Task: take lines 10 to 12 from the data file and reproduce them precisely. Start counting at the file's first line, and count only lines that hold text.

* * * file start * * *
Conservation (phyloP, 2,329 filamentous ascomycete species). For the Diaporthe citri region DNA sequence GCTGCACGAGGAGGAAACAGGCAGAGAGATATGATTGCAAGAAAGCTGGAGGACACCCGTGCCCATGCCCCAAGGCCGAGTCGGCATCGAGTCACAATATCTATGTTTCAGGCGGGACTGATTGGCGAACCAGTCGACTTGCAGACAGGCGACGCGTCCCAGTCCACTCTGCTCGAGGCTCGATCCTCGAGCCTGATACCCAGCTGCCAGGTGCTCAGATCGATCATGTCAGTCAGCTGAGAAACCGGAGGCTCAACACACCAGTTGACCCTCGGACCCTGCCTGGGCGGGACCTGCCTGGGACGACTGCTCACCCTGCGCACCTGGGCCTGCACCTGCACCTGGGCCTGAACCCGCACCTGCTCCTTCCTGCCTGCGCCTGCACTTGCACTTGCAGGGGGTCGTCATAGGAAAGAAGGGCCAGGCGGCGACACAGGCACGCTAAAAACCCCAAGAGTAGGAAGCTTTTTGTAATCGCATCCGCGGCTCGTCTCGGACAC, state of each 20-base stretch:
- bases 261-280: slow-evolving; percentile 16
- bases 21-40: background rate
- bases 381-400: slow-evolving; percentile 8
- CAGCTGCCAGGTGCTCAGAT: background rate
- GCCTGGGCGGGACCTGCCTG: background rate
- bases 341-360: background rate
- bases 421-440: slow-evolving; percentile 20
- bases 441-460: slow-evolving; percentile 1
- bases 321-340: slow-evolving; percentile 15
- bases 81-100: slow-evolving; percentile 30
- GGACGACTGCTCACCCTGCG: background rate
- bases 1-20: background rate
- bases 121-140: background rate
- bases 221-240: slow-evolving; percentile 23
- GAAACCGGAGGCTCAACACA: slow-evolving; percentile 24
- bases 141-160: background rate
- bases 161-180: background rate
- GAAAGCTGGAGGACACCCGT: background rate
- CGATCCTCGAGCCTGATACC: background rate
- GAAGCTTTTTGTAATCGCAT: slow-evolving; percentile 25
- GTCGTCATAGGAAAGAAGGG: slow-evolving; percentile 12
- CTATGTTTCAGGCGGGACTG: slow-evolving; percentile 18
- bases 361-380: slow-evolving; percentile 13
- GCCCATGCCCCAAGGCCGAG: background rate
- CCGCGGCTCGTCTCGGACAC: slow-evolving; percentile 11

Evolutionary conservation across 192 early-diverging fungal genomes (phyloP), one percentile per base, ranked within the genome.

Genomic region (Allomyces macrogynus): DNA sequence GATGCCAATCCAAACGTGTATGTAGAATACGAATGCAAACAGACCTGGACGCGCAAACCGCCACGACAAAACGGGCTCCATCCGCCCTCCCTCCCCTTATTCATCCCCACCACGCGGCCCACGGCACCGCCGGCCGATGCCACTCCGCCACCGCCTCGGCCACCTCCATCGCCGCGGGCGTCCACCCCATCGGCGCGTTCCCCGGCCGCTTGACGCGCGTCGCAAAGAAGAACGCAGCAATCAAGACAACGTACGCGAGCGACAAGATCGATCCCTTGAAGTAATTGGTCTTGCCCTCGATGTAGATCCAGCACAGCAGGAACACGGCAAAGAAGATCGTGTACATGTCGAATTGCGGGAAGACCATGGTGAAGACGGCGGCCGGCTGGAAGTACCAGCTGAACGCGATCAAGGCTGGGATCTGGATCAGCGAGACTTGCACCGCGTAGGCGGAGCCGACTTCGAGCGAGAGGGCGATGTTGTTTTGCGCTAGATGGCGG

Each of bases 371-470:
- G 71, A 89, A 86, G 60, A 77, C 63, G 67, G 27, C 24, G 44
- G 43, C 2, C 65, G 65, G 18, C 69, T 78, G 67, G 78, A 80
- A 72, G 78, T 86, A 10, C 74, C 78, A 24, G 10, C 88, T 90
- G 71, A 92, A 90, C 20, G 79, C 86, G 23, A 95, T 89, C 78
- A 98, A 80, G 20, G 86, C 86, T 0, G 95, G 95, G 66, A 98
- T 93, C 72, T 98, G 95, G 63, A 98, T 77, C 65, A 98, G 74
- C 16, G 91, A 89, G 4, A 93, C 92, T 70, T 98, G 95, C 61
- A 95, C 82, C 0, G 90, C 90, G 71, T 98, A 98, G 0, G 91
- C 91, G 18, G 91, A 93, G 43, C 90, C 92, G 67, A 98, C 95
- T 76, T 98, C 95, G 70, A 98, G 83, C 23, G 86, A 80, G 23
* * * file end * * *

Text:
- bases 321-340: slow-evolving; percentile 15
- bases 81-100: slow-evolving; percentile 30
- GGACGACTGCTCACCCTGCG: background rate